Election 2020

Minimum Wage for Waiters Is the Most Controversial Issue in the Washington, D.C., Primary

Campaign to raise minimum wage, US - Jul 2016 (Rex Features via AP Images)

On Tuesday, voters in Washington, D.C. take to the polls to vote in primaries across the district. Since D.C. is a one-party state, Democrats are practically shoe-ins, and this year few incumbents face real challenges in the primaries. The most controversial issue is a ballot initiative that would raise the minimum wage — for wait staff.

The nation’s capital has a tiered minimum wage: $3.33 per hour for tipped staff (waiters, waitresses, busboys, and bartenders), and $11.50 for everyone else. Employers must bring the worker up to minimum wage if tips don’t do the job. Initiative 77 would change that, and quite a few waiters — and more than a few local politicians — oppose it.

Initiative 77 has a few familiar leftist minimum wage provisos: raising D.C.’s minimum wage from $11.50 per hour to $15 per hour by 2020 and mandating raises in the minimum wage in proportion to the Consumer Price Index starting in 2021. The initiative would also raise tipped workers’ mandated wage to match the minimum wage by 2026.

In May, a majority of D.C.’s City Council opposed the measure. Mayor Muriel Bowser (who has no significant opposition in her primary) opposed Initiative 77.

“I think if people vote for it, they would be voting for decreasing the pay of the thousands of servers who are making a living, and a good living, in D.C. right now,” Bowser told the Washington City Paper. “We have hundreds of new restaurants that have opened across all eight wards, we have record visitation in our city, conferences coming to our city.”

“They are all going to restaurants, and they are all spending a lot of money there and leaving great tips,” the mayor explained. “And I think what’s on the table would dramatically reduce the earnings of our servers. But you don’t have to listen to me, you listen to them, and they’ll tell you, the servers across the city, they are not interested in Initiative 77.”

This opposition proves quite notable, as the tipping minimum wage issue illustrates a major problem with the minimum wage in general.

“Paternalistic governments all too often discover that the citizens they are saving often do not want to be saved,” Cato Institute Visiting Fellow Ike Brannon quipped in an article on the issue for Forbes.

He laid out the objections: “Most waiters make the lion’s share of their income from tips, and good waiters in expensive restaurants can pull down an income that’s sufficient to support a family. The fact that a sizable portion of tips at most places invariably go untaxed helps them stretch their incomes even further,” Brannon noted.

“Going from the status quo to a guaranteed $15 or $20 an hour — 100% of which would be taxed — would likely entail restaurants imposing a service charge on a check that most diners would understand to be a replacement for a tip, and a world without tips would assuredly result in a pay cut for most waiters,” the Cato scholar explained.

“Even waiters currently making less than $15 an hour would object if they aspire to remain in the profession and move up to a higher-priced locale someday, and those who are waiting tables before moving on to another career probably do not need that much occupational protection anyway,” Brannon wrote.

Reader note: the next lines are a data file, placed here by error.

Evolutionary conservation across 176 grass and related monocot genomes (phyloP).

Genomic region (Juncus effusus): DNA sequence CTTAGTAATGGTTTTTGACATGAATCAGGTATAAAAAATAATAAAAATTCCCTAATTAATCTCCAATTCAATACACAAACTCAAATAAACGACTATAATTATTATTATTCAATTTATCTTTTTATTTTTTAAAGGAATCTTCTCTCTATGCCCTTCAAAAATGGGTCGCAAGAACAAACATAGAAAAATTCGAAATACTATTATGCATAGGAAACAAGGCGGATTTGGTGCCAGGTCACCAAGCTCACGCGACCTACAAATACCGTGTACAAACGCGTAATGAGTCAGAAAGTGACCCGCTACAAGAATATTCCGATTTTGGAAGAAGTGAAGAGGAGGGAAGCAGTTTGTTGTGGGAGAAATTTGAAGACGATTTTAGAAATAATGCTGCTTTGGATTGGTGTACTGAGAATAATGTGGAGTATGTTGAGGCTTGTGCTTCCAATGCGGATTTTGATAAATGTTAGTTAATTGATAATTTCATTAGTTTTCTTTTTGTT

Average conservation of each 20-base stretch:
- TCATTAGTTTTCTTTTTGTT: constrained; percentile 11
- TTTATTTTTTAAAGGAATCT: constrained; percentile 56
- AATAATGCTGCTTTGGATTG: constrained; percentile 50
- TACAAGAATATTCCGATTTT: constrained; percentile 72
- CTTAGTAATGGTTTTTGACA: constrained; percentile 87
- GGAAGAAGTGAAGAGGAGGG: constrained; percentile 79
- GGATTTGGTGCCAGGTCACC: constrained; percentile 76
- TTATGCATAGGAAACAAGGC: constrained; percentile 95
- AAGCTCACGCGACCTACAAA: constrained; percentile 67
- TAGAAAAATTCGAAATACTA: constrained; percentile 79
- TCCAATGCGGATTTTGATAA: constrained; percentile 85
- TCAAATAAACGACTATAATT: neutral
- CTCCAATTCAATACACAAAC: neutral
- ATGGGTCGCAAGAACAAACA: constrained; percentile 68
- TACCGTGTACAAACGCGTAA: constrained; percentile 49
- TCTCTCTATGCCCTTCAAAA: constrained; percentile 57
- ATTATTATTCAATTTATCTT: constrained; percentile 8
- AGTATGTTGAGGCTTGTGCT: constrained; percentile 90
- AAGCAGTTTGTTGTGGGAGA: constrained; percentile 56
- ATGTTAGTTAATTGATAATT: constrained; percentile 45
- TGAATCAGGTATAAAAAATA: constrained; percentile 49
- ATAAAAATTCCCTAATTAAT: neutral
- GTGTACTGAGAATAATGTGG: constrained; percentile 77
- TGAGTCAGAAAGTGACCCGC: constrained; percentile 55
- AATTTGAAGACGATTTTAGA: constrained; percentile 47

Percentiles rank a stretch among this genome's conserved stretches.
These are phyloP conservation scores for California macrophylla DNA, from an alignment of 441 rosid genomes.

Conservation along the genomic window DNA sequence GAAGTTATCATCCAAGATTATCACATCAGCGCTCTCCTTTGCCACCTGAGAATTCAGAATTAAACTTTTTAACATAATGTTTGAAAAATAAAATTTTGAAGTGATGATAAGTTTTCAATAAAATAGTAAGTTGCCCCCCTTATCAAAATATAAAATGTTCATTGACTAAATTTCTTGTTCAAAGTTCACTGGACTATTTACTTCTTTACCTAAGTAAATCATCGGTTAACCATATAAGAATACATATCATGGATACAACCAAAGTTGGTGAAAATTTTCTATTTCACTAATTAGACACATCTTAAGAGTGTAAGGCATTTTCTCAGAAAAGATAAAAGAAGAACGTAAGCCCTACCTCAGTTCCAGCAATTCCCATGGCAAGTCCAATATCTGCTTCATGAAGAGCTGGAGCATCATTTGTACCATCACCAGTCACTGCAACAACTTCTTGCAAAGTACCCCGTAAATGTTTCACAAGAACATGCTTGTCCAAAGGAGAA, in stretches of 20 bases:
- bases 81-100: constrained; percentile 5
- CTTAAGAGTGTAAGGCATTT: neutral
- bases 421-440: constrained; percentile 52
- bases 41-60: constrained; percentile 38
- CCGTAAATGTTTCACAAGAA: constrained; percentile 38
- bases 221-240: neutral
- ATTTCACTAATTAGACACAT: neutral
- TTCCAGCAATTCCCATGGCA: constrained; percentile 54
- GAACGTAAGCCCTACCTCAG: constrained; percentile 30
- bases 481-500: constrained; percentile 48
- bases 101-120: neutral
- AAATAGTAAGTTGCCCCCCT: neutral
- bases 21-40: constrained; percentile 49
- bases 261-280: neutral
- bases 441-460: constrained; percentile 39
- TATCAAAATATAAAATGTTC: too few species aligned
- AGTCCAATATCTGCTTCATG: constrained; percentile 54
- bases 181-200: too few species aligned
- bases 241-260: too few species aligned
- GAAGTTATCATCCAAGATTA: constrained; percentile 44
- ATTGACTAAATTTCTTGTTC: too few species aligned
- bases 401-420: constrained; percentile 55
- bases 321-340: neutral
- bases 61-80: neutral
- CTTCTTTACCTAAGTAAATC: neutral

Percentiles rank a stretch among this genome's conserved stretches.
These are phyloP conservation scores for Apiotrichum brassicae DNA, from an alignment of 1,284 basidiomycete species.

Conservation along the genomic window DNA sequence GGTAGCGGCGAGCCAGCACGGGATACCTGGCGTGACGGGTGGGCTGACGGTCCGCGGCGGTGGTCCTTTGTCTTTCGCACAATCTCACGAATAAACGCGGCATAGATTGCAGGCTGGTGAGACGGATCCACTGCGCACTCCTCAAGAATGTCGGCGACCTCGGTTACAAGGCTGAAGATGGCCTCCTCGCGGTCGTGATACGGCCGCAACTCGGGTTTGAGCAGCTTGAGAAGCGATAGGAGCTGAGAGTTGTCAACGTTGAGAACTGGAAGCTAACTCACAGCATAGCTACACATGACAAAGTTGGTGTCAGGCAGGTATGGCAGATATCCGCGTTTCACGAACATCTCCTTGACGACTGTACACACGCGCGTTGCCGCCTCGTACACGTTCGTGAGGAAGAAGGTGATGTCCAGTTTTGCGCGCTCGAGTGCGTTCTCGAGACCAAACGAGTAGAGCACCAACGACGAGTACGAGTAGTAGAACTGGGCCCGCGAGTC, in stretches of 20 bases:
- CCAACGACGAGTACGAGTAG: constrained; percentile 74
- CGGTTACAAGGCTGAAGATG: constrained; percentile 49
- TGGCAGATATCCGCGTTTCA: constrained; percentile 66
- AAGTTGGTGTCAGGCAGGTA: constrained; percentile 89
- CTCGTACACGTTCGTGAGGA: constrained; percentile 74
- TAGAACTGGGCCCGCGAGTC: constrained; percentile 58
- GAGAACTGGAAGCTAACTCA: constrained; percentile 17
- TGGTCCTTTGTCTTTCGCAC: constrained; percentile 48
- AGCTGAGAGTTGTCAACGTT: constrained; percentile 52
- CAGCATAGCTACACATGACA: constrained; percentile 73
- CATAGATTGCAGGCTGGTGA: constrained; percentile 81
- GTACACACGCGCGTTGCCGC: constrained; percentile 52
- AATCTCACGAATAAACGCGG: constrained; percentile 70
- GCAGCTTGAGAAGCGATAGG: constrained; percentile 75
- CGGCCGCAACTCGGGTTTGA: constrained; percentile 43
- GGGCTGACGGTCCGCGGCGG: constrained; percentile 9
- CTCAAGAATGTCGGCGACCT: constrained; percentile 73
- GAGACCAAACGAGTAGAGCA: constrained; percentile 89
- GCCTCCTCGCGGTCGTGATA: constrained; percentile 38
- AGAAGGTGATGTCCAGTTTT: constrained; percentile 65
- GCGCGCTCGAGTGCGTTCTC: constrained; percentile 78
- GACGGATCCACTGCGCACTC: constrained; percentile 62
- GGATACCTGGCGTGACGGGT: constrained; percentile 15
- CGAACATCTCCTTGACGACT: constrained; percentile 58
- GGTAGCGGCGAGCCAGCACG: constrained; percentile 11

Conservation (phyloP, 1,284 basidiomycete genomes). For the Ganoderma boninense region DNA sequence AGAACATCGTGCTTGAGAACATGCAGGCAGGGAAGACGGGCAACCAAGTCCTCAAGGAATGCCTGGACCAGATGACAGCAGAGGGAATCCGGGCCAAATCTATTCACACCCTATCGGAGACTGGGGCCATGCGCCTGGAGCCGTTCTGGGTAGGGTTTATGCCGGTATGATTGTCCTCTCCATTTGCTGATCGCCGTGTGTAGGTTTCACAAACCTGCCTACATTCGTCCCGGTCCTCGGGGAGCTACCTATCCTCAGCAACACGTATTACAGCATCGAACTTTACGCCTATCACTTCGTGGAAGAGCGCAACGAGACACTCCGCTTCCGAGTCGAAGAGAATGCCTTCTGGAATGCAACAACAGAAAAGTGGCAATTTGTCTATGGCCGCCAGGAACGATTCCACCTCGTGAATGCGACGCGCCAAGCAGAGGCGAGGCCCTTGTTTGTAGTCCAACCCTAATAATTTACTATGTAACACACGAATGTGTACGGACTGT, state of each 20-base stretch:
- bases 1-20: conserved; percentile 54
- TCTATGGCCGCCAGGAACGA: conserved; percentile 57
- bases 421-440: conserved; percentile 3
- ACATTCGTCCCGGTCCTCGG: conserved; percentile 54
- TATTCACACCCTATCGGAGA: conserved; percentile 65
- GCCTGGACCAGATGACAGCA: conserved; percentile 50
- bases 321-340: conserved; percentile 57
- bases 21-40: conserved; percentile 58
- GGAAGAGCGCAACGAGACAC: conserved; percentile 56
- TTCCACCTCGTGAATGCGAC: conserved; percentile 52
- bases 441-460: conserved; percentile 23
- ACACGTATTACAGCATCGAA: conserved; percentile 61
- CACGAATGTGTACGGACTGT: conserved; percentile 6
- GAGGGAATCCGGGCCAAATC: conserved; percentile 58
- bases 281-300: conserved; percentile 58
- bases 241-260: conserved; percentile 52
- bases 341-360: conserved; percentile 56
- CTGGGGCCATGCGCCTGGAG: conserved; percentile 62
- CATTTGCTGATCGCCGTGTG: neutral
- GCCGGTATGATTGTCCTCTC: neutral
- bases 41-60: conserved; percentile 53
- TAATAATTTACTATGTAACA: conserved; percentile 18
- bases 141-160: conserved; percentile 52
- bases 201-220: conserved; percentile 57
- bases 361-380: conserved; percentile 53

Liberals like Bowser who see the error in a tipped minimum wage increase, but not the error in the minimum wage in general. Like Initiative 77, a minimum wage increase actually harms the workers it is intended to help.

When D.C.’s minimum wage went up in 2016, the city lost more than 1,400 restaurant jobs.

When the minimum wage went up in Seattle, Wash., workers actually clocked fewer hours, making less money, not more. When a similar increase went into effect in San Francisco, workers also lost out — because the restaurants that employed them went out of business. Another study found that minimum wage increases set to be implemented this year would cost the country roughly 261,000 jobs. A higher minimum wage may sound like a raise, but in reality it looks more like a pink slip.

It looks more like a pink slip for the same reasons why liberals like Bowser are opposing Initiative 77. When government proclaims that workers must be paid a certain amount, labor becomes more expensive. That means workers can hire fewer people, but it also means that unskilled workers suddenly become unqualified for entry-level jobs.

Shake Shack recently announced that it would be launching more self-order kiosks, cutting out the entry-level jobs that prove so helpful for teenagers looking for their first opportunity to work.

Workers across the country depend on liberals realizing that minimum wage policies actually hurt them. The fact that Bowser and the D.C. City Council realize the problems with mandating a higher wage for tipped staff suggests that there may be hope.

Then again, Ed Lazere, the Bernie Sanders-style challenger to D.C. City Council Chairman Phil Mendelson, one of the local candidates who opposed Initiative 77, has done some polling that suggests widespread support for the ballot initiative. His poll of likely Democratic voters found that 70 percent supported raising the minimum wage of tipped workers, while only 15 percent said they opposed it.

It has been over a month since Lazere ran this poll, but D.C.’s wait staff had better hope that Bowser’s message reaches a wider audience.